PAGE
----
The Guardian’s Barney Ronay has an interesting take on the apparent rise in the number of players with dual nationalities in international football, faced with a choice over which nation they will represent over their career.
Ronay writes from the perspective of a person belonging to a country whose national team is still the object of many players’ desire, particularly as England caps can help advance a club career. Owen Hargreaves comes to mind. He sees a future judged more on a national footballing ethos than anything having to do with the number of years you’ve lived somewhere:
If there is an argument against this kind of pluralism it is simply a systemic one, a sense that it is a shared footballing, rather than ethnic, identity that gives international football its basic – and in fact only – point. For the purist, international football is interesting because it represents a clash of systems, a testing of one footballing culture against another. It has intellectual rather than jingoistic interest: a macro-clash of coaching regimes, youth systems, of the simple notion of how, exactly, you’re supposed to go about playing football.
This kind of interest will naturally be diluted when the boundaries become blurred, albeit at this point the notion of what is a footballing culture begins to take in the league that nurtures these players, the clubs behind them, just playing in the same geographical space. And really it is simply footballing nationality that counts, the question of where you learnt to play.
This should give many fans of Canadian soccer pause. If this is what nationalism means in a football context, Canada—with no national league, no national development program, and, up until recently, a national association that cared far more about collecting registration fees for its provincial associations than building a national team—isn’t really a country at all.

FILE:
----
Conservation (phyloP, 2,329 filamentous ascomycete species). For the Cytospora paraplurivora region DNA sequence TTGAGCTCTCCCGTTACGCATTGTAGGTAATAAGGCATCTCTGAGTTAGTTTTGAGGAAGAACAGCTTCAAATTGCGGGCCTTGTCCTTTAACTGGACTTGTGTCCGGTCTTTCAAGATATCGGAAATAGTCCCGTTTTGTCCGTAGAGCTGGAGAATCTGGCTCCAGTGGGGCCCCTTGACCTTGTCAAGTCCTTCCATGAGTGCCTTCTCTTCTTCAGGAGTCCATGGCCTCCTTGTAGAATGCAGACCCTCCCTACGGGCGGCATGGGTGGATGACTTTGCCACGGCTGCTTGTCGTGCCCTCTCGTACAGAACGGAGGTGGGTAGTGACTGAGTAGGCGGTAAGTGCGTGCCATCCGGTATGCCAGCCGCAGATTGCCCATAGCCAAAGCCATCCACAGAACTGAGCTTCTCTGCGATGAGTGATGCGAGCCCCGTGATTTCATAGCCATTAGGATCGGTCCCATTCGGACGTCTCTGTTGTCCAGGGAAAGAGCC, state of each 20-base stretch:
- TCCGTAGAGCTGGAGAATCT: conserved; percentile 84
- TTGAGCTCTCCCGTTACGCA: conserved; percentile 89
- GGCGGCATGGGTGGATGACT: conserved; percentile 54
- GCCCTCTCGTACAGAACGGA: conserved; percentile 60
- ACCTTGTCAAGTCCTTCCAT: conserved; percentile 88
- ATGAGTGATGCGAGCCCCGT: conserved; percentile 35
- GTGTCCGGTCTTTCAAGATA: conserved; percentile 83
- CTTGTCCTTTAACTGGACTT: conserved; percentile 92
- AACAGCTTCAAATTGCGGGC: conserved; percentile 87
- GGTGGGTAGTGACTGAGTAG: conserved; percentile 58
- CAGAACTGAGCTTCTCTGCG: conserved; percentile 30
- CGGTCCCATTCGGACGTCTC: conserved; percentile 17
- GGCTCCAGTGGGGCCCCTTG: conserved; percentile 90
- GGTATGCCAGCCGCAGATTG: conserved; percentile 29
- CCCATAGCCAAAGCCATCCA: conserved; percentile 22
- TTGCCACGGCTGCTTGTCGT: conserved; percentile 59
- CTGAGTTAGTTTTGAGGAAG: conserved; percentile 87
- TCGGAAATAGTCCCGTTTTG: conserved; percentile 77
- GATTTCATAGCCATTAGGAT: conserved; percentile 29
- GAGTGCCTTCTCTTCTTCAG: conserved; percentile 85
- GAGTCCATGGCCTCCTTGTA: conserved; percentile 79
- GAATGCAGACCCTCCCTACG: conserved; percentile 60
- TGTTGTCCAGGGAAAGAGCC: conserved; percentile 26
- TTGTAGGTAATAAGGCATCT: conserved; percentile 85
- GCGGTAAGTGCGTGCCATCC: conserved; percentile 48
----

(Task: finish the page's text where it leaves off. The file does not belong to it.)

Sure, for most of our national team players, interest was sparked here, careers began here, first steps were taken here. But the bulk of the work on development, whether with an academy or in a club side, takes place overseas. If Ronay’s vision of an international future guided more on national style than national origins is really the future of the international game, Canada can have no complains when its brightest stars decide to cap for the Netherlands, or Jamaica, or England.
This isn’t bad news. In fact, as Canadian soccer fans, this future should make us ecstatic. Because while you can’t change the nation of your birth, you can certainly provide a reason for our brightest and best players to stay here, and, should they decide to play in leagues overseas, to one day come back.
A national, development program stretching from U6 to U23. Regional, semi-professional leagues in line with a coaching program with standards set from the top. A clear pathway for skilled teenagers to a professional career. The only missing component is the leadership to get us there…
University of British Columbia men’s soccer team wins CIS championship.
Terry knee injury not as serious as initially expected, but won’t return for another few weeks.
Chelsea’s chairman speaks out on Clattenburg affair.
“I’d never look at someone and think he’s better than me, unless it’s Cristiano Ronaldo or Lionel Messi.” -Wilfried Zaha’s arrogance doesn’t escape him during an interview with the Guardian.
Paul Parker argues that handing out caps as generously as England does undermines the future of the players and the teams.
Pogba said he deserved to be dropped from the Juventus squad for being late last week.
Italian national team experimenting with a new formation ahead of friendly against France.
Navarro insists elbow on Ronaldo was pure accident.
Espanyol’s coach to remain at the club at least for now despite increasing unpopularity.
Ronaldo to miss friendly against Gabon.
Germany vs Netherlands matches rife in history and rivalry.
Germany without Klose and Oezil for tomorrow’s friendly.
Bit and Bobs
Shevchenko may accept Ukraine head coach job.
Thanks to Alima Hotakie for compiling today’s links.